The HSE and the State Claims Agency today, (October 9th 2012) published details of the number of adverse events reported by hospitals and community based healthcare facilities in 2011. The State Claims Agency works with the HSE to record and analyse adverse events that are reported in the healthcare system.
Recording adverse events and examining why and how they happened is an essential part of promoting a patient safety culture. It supports investigation and information for patients and their families, gives services an opportunity to analyse trends and continuously improve, and informs future planning of health services.
In Ireland, adverse events reported to the State Claims Agency range from near misses, where no harm was caused, to delays in access to services, to damage to a patient’s health and well-being. A total of 85,918 adverse events were reported in 2011. This is across a healthcare system which has in the region of 4.5 million patient contacts a year.
Some new categories of reporting, covering non-clinical personal injury were included in this 2011 data for the first time, which explains the overall increase in reports between 2010 and 2011. Examples of these types of adverse events include trips or falls in a car park or road traffic injuries involving HSE vehicles. Excluding this new category and comparing like with like, the profiles of adverse events reported is steady from 2010 to 2011.
Dr Phillip Crowley, HSE National Director of Quality and Patient Safety, said; “Healthcare organisations with a high level of reporting ofadverse eventshave a better patient safety profile than those that report less. There is now clear evidence of an enhanced culture of reporting within the HSE and the wider health service.Publishing this information is part of our ongoing work to address patient safety issues in an open and transparent way.”
“International data suggests that approximately one in ten hospital in-patients will experience some harm during their treatment and the report published today is in line with incident reporting statistics internationally. While there will always be risks associated with providing healthcare, an open and transparent approach to dealing with adverse events when they arise and a commitment, at every level in the system, to ensuing that patient safety is the number one priority, is part of actively managing the risks and ensuring a quality service for patients.”
Ciarán Breen, Director of the State Claims Agency, said; ‘Risk management is a core function of the Agency. We share our learning and are engaged in a number of joint initiatives with the HSE, including moving towards open disclosure, care of the deteriorating patient and providing system analysis training. By working jointly, both organisations can achieve maximum effectiveness in terms of patient safety.’
‘An example of improvement linked to this partnership is Healthcare Associated Infection, which was identified as a significant issue over the last number of years. The HSE responded by putting a wide ranging infection control programme in place, and the 2011 statistics and the current reporting trends reveal a significant fall off in the number of events involving non-compliance with infection control procedures (see Fig 1.3). The adverse events reporting system is one of the invaluable tools available to track these important trends.’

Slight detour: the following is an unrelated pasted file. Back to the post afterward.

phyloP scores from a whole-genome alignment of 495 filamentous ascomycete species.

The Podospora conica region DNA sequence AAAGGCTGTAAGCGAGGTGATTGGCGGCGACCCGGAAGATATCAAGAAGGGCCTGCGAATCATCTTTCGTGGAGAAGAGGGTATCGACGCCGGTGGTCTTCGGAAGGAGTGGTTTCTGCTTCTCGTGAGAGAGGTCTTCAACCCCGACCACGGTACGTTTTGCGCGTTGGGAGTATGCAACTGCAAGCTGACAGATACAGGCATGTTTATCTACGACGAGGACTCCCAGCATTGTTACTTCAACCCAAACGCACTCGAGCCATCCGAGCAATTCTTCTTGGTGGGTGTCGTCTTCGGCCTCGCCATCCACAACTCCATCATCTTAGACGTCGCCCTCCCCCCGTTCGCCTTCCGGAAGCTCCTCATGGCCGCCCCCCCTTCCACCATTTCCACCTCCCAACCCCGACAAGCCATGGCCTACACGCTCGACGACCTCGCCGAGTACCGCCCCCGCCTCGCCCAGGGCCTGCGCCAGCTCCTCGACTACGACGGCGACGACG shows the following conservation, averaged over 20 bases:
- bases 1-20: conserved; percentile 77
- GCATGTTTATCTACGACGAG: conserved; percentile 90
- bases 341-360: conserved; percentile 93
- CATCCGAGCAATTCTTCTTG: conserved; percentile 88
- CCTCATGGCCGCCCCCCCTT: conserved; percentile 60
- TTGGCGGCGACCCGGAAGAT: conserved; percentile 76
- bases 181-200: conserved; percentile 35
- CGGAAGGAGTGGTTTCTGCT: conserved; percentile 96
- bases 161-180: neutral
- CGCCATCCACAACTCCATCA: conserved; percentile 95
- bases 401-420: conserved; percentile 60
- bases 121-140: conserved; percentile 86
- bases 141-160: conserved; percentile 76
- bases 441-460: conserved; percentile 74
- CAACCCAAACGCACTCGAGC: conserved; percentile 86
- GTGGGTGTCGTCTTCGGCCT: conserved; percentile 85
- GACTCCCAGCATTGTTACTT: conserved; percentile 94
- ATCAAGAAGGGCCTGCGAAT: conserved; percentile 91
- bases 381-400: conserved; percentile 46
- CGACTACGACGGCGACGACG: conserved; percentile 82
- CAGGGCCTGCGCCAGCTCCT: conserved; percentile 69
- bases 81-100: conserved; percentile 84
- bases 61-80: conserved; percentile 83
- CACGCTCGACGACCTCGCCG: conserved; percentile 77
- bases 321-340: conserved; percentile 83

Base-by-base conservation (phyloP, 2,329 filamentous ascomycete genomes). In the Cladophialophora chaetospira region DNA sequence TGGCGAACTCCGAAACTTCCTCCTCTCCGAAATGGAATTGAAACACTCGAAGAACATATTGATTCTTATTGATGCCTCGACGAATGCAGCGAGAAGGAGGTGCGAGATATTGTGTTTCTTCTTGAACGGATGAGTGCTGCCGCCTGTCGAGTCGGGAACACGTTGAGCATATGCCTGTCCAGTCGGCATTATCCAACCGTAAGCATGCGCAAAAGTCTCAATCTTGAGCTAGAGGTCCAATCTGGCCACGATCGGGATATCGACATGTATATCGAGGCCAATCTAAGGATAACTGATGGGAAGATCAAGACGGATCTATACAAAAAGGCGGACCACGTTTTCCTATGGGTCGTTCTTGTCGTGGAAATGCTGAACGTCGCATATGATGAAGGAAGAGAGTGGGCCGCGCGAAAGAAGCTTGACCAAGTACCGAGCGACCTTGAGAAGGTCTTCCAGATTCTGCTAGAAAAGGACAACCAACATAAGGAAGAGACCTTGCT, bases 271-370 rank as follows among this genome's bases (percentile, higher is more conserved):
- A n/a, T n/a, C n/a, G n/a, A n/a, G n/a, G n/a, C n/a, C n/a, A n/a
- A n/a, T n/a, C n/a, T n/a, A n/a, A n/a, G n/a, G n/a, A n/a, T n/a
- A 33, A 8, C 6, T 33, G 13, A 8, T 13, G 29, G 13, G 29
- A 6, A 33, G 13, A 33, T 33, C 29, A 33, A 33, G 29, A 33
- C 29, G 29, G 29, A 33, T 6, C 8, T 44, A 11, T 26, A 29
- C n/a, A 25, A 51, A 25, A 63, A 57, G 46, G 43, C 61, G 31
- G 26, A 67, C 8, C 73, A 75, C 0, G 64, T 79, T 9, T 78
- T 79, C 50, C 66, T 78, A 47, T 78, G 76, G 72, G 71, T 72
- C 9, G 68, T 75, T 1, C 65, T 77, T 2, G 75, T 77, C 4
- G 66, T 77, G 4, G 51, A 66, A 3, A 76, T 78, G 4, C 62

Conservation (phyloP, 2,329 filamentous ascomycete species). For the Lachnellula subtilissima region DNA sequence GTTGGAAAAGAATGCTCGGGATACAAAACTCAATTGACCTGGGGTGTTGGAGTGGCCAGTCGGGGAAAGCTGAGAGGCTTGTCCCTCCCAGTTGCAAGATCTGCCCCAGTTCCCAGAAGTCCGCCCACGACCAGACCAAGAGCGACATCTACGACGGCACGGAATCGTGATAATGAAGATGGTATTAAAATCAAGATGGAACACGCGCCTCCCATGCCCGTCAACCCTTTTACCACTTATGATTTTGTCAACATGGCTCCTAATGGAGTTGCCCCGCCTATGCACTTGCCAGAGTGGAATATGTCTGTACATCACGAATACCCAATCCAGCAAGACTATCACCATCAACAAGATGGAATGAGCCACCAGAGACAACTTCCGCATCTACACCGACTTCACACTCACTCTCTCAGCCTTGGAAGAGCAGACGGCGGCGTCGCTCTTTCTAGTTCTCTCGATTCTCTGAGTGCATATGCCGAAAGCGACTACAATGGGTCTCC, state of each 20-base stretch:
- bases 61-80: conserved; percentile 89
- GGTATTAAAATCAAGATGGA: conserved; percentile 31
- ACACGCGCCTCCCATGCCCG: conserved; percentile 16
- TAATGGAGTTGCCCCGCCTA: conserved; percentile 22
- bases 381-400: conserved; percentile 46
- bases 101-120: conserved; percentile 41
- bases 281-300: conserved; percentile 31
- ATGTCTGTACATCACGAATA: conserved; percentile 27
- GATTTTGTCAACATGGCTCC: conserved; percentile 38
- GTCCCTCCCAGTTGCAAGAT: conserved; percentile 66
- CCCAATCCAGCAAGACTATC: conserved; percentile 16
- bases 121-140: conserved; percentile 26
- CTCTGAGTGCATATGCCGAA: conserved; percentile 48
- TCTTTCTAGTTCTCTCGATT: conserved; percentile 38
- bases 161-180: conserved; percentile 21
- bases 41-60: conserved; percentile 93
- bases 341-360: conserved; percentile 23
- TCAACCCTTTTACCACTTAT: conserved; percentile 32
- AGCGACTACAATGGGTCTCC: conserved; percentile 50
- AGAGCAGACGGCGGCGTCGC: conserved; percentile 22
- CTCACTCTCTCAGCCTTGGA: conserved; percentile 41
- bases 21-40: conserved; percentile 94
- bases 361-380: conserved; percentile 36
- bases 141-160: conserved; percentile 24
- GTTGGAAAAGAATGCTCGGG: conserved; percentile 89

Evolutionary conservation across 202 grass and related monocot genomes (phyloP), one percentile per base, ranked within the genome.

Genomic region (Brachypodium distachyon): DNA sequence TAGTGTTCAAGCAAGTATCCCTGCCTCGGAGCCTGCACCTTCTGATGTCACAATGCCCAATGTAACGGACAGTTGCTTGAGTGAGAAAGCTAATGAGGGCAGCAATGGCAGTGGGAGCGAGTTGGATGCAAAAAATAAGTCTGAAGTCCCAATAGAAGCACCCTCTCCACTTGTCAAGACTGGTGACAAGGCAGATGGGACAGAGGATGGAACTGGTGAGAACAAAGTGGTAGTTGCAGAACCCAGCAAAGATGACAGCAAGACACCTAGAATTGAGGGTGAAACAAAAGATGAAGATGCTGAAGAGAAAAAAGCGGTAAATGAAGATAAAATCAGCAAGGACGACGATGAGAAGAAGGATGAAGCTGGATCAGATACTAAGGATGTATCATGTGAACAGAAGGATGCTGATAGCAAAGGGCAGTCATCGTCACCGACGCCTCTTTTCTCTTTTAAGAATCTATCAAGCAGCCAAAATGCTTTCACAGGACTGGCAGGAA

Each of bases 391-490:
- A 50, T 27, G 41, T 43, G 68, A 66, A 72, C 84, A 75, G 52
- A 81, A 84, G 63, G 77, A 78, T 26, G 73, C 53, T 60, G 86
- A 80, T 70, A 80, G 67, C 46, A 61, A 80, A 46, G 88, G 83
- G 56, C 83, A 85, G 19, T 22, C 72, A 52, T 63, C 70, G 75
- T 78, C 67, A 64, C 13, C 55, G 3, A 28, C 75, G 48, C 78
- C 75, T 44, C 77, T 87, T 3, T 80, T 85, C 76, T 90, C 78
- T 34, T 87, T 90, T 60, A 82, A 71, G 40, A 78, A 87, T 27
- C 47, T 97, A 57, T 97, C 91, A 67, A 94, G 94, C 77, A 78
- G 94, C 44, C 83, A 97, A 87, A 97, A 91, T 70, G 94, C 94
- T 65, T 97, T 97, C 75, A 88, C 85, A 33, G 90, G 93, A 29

Fig 1.3 Specific type of event: non compliance with infection control procedures
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‘Another example of improvement is the implementation of an Early Warning Scoring system to help detect rapid deterioration in hospital patients. This was initiated in 2011, currently 25 acute hospitals are using the national early warning scoring system and we are working hard to ensure that the remaining acute hospitals are using it before the end of the year. Preliminary results at an acute tertiary site indicate a 25% decrease in the rate of cardiac arrests in relevant patients’.
Slips, trips and falls are by far the most common adverse events that occur in a healthcare setting, and account for 32% of all adverse events reported in 2011. The impact of a slip, trip or fall can vary from a minor cut or bruise to more severe implications. Healthcare services have a range of policies in place to minimise slips, trips and falls, focusing strongly on staff training. Patient mobility assessments are carried out and assessments of the physical environment to take account of the impact of lighting and access to stairwells for example. The impact of medication on a patient’s mobility is also considered.
Medication errors account for 8% of the adverse events reported. The impact of such errors vary, with some having little or no effect on the patient, while in other cases the effect can be far more severe. The HSE has established a Medication Safety Programme to help reduce medication errors. The programme is working to encourage healthcare professionals to be vigilant for allergies and to give advice on how to prevent inadvertent administration of allergens.
The HSE has in place systems to identify, report, investigate and address adverse events that arise in the delivery of healthcare services. Protocols ensure that any incidents of harm are investigated locally, that issues are identified and actions taken to ensure any risk is reduced. Staff across the HSE have been trained to ensure that all local investigations follow the agreed HSE’s Investigation Procedure and service users often participate in investigations to ensure that the view of the patient is clearly represented at every stage. The outcomes of investigations always include recommendations for risk reduction and improvement, both within the original service, and for dissemination across all similar services.
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